The New Lanark Retort House and Chimney

Author: Friends of New Lanark

New Lanark’s 19th Century gas-making plant Retort House Chimney is a significant relic of the industrial revolution. Built in 1825, the year Robert Owen left the village, it is close to the cliff at Dundaff Linn Falls.

Most Scottish stalks are of brick but this octagonal sandstone ashlar chimney on square plinth with plain cope at New Lanark is rare. It is the last remaining part of the village gasworks. The building was listed Category A in August 1974.

Coal gas was made on site as a safer alternative to oil lamps to provide lighting for cotton production in the mills as well as for lighting in the village. Two small gasholders once stood next to a small U-plan Retort House,  now used as a river viewing point and provides a vista over the Dundaff Linn. The Linn now provides the head of water power for the village. The gas supply to the mills was superseded by electricity-producing turbines introduced in 1898.

Coal gas is a flammable gaseous fuel made from coal and supplied to the user via a piped distribution system. Town gas is a more general term referring to manufactured gaseous fuels produced for sale to consumers and municipalities.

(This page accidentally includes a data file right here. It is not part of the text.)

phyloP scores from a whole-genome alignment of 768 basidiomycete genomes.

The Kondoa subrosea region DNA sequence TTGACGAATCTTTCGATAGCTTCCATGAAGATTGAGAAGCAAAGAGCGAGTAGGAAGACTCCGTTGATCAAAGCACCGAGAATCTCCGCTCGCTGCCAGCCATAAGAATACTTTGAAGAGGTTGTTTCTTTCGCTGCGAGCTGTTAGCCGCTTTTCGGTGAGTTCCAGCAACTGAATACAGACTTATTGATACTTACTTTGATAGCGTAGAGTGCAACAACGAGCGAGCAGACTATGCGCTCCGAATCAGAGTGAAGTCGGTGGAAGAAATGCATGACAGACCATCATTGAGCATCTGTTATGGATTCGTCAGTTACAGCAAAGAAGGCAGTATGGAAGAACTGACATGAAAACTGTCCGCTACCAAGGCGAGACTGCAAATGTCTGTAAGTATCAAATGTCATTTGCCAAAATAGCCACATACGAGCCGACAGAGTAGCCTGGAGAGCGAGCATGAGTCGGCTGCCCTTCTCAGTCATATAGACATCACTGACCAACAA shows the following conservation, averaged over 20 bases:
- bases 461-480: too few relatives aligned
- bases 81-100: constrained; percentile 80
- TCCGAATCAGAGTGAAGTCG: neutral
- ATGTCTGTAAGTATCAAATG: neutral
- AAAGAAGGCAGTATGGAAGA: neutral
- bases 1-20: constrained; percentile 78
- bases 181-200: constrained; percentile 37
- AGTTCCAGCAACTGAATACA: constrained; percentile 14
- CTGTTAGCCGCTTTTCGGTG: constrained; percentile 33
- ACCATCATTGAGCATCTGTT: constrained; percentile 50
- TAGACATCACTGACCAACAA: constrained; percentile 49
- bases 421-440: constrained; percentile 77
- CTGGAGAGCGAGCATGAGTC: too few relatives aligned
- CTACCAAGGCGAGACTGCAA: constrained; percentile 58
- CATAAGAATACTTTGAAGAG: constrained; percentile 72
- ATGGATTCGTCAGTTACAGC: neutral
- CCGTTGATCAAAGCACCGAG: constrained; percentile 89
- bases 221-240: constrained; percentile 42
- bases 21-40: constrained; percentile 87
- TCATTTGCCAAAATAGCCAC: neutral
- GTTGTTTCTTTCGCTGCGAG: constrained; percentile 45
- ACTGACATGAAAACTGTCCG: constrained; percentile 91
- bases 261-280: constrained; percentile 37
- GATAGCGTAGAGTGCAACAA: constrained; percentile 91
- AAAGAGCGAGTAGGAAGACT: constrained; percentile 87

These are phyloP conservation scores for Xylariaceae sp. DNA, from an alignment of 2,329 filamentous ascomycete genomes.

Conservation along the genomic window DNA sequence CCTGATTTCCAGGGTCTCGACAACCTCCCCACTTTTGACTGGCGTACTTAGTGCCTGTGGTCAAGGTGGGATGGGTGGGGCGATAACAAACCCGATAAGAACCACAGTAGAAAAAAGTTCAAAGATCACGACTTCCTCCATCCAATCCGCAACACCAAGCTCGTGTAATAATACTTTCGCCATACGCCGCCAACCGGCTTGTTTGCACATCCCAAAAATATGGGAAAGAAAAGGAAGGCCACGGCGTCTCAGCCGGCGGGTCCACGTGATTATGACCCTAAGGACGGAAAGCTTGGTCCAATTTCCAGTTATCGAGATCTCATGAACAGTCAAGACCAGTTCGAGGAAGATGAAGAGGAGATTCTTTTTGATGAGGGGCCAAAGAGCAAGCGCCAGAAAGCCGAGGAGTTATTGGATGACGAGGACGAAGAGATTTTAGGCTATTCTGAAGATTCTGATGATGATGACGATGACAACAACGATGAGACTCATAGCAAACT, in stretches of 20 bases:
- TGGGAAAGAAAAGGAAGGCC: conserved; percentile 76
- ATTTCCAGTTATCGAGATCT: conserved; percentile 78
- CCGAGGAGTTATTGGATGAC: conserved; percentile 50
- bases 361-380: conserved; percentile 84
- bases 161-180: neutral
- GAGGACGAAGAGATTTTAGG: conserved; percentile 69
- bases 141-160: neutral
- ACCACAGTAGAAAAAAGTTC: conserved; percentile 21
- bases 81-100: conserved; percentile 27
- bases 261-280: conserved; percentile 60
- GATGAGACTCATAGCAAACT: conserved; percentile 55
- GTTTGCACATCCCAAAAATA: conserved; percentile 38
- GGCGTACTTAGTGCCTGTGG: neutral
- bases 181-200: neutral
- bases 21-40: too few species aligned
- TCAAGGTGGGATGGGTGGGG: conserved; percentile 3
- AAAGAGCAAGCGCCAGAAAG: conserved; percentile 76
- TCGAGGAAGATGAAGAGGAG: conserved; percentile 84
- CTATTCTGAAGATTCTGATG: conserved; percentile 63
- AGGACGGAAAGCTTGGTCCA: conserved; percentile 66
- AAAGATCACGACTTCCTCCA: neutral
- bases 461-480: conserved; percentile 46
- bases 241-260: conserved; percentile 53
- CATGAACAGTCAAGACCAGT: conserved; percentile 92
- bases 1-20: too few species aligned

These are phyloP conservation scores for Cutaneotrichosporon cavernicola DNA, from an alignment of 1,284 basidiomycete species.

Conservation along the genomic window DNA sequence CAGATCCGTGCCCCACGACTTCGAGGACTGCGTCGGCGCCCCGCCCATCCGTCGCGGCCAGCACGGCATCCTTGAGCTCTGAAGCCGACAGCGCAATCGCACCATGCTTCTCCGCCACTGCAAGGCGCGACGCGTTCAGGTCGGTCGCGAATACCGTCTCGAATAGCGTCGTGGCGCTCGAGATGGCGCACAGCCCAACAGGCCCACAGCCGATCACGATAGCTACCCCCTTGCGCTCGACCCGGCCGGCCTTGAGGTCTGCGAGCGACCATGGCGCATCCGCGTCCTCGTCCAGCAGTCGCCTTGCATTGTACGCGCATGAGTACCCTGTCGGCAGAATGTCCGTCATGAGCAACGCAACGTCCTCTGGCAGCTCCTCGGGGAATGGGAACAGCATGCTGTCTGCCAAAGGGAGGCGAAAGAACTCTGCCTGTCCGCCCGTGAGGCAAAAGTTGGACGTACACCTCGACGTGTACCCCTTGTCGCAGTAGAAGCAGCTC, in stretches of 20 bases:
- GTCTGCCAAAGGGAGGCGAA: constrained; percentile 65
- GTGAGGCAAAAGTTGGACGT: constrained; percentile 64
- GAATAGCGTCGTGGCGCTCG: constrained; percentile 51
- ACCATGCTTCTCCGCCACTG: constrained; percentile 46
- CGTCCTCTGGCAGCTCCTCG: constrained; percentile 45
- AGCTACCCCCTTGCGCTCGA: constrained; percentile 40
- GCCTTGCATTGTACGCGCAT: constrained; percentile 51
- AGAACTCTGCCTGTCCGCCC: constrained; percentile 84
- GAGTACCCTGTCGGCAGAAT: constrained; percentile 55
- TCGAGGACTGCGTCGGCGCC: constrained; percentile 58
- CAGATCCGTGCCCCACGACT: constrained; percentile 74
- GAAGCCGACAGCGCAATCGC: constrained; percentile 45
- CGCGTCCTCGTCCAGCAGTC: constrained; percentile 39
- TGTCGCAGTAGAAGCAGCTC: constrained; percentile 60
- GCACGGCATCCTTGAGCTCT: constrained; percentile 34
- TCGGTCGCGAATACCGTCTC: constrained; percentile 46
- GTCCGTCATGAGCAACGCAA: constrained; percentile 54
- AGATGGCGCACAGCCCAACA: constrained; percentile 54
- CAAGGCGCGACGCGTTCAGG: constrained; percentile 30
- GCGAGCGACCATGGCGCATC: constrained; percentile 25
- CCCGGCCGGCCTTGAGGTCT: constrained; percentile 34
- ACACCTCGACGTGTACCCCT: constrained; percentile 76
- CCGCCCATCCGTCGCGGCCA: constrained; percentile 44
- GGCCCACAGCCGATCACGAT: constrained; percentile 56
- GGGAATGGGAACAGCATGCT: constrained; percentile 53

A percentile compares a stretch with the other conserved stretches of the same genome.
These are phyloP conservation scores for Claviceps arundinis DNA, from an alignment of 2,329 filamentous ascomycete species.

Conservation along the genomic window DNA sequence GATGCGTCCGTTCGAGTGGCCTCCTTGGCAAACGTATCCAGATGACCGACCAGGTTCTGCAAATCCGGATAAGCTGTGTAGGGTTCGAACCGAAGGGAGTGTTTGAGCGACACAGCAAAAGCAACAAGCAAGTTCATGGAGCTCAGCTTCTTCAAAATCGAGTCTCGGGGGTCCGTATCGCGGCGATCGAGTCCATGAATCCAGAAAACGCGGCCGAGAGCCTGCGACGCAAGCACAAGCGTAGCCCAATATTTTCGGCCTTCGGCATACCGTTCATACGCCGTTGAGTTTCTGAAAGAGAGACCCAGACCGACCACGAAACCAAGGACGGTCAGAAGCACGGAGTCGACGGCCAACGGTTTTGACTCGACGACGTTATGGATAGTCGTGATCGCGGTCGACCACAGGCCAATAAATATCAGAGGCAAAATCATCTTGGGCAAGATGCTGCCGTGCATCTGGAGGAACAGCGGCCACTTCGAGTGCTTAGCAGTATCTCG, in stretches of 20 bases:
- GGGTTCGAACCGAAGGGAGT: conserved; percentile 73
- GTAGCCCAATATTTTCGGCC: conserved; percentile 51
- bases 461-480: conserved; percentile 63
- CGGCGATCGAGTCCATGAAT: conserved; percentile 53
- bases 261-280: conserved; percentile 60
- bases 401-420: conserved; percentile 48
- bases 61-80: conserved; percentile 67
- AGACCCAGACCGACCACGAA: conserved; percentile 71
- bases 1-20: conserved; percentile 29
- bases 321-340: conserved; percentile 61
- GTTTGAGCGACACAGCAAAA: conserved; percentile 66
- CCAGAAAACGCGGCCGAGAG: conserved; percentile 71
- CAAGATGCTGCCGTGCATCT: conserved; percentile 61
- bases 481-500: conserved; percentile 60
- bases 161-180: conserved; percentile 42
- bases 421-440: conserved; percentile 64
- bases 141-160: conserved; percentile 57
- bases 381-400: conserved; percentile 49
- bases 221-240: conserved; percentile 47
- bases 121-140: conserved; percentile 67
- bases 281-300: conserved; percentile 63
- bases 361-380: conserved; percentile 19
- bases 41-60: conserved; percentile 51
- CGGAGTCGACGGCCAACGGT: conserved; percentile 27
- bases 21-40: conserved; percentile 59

Originally created as a by-product of the coking process, its use developed during the 19th and early 20th centuries, tracking the industrial revolution and urbanisation. By-products from the production process included coal tars and ammonia, which were important chemical feedstock for the dye and chemical industry. A wide range of artificial dyes could be made from coal gas and coal tar. Facilities where the gas was produced were often known as a manufactured gas plant or a gasworks.

The only fully restored town gas works left in Scotland at the Biggar Gasworks Museum developed over 130 years of operation from 1839.  New Lanark’s chimney and building predates it by 14 years.

Research from our family history records shows that the New Lanark gasworks provided employment for many village residents including the following:

  • in 1841, William Muir, born 1805 at Double Row
  • in 1851/1861, John Calderwood, born 1827 at 18 Caithness Row
  • in 1871, William Purdie, born 1842 at Double Row
  • in 1881, John Duncan, born 1859 at 37D Mount Hooley Row, and William Leslie, born 1805 at 97 Double Row
  • in 1891, James Meikle, born 1842 at 99D Double Row